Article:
Let me repeat - all the above are specialized cases of AB. Having them categorized like this however makes it easier to discuss about implementation specifics later on. Also, since the implementation is a detail we tend to refer to this service as the Coordinator - that is what neo4j-coordinator start provides

Taking the first steps: How the master is elected

Like already mentioned, the master is the provider of ground truth - the keeper of the knowledge of the real graph. Among other things, that means the master must have the most up to date version of the database. In Neo4j land the means to determine graph version is the latest transaction id executed on it. You see, since transaction application has to be serialized either way we can, at no additional cost, assign to it a monotonically increasing id. The id of the latest transaction that was committed on the graph essentially characterizes the version of a database. Of course, that information is generated internally from the system and as such cannot be used alone for election purposes. An externally provided, priority enforcing piece of information must be provided, for at least breaking ties in case two machines have the same latest TxID, a very common occurrence since most of the time the instances are not lagging behind the master. This information can be anything, from each instance's IP address to any guaranteed unique number present on the machine (CPUID for example). In Neo4j's case we chose to have this as a configuration option, known as ha.server_id. The lower the server id of an instance, the higher it's priority in being elected as a master.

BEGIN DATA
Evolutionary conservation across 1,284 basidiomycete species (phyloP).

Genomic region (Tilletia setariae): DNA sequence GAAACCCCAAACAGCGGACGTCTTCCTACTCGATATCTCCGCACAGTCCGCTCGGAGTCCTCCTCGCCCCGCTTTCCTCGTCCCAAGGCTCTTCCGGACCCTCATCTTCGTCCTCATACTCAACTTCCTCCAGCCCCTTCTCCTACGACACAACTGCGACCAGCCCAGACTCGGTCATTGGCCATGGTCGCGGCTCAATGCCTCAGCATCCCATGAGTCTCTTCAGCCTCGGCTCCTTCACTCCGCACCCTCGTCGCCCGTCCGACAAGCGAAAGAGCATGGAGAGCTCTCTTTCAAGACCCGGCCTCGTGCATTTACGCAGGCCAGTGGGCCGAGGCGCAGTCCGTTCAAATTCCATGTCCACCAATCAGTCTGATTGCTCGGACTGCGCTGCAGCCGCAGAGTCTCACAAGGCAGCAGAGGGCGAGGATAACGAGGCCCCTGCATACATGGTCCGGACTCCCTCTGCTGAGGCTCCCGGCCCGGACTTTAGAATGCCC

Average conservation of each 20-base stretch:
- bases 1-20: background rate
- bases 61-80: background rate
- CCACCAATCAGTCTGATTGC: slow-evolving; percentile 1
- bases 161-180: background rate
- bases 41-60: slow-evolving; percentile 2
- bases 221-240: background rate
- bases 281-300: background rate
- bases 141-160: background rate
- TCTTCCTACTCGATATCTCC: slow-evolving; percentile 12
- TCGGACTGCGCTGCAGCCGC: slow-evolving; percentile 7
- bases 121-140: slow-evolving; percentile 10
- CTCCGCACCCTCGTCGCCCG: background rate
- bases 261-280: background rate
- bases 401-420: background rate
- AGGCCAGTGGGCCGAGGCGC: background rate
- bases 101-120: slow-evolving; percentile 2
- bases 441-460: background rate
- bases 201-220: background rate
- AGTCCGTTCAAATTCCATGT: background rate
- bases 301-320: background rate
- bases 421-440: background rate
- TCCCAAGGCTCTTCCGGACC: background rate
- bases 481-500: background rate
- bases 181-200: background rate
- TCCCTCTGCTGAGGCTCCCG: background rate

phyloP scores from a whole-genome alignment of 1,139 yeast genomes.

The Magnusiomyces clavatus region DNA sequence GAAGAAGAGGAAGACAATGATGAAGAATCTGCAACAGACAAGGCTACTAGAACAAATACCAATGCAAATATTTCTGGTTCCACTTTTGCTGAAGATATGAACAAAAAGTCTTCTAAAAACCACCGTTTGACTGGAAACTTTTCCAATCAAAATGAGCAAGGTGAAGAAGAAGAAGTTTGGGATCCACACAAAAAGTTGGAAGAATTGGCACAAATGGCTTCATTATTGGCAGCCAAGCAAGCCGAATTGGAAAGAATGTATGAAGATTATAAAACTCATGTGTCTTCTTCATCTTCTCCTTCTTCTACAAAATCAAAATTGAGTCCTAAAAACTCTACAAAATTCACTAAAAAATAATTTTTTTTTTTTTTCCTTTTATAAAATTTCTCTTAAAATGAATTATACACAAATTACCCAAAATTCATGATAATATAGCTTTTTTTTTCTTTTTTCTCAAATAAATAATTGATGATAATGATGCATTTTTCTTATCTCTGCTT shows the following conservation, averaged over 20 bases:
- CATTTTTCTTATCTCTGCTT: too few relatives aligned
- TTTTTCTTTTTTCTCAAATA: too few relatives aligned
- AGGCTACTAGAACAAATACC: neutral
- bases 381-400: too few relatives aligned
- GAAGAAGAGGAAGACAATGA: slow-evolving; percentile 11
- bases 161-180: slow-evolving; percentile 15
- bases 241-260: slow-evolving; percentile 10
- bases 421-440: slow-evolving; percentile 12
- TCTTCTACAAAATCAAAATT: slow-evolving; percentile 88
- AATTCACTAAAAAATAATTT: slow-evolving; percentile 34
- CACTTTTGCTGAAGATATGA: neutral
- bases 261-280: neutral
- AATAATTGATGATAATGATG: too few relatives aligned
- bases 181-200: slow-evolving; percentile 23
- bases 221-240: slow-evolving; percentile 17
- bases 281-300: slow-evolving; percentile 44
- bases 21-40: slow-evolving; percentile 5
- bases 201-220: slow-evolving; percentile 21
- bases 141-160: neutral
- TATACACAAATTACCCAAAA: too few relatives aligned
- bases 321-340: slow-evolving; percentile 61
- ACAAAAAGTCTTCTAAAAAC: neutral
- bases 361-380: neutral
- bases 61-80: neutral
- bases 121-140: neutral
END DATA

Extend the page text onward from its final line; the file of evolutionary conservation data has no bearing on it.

By now the master election algorithm should be clear - let me just fill in the gaps. When an instance realizes that a master is needed it gathers the latest transaction id for each machine in the cluster. The machine that has the largest is elected master, with ties broken by the server id value. After the machine chooses the master, it notifies the cluster of the result and the same algorithm is executed on all other machines, including the new master. If all machines reach the same conclusion no new notification takes place (since that would lead to infinite election rounds).
Notice how have taken for granted and integrated in the above the primitives outlined in the previous section. The need for a master election is communicated by lack of heartbeats from the current master. The cluster membership mechanism is used to answer the question which machines participate in the cluster and should be considered for election. The event notification is used to communicate the result of the master election a machine performed. Finally, the information distribution channel is used to gather the latest transaction id for each cluster member prior to doing the election.

Deeper in the jungle: Using ZooKeeper as a guide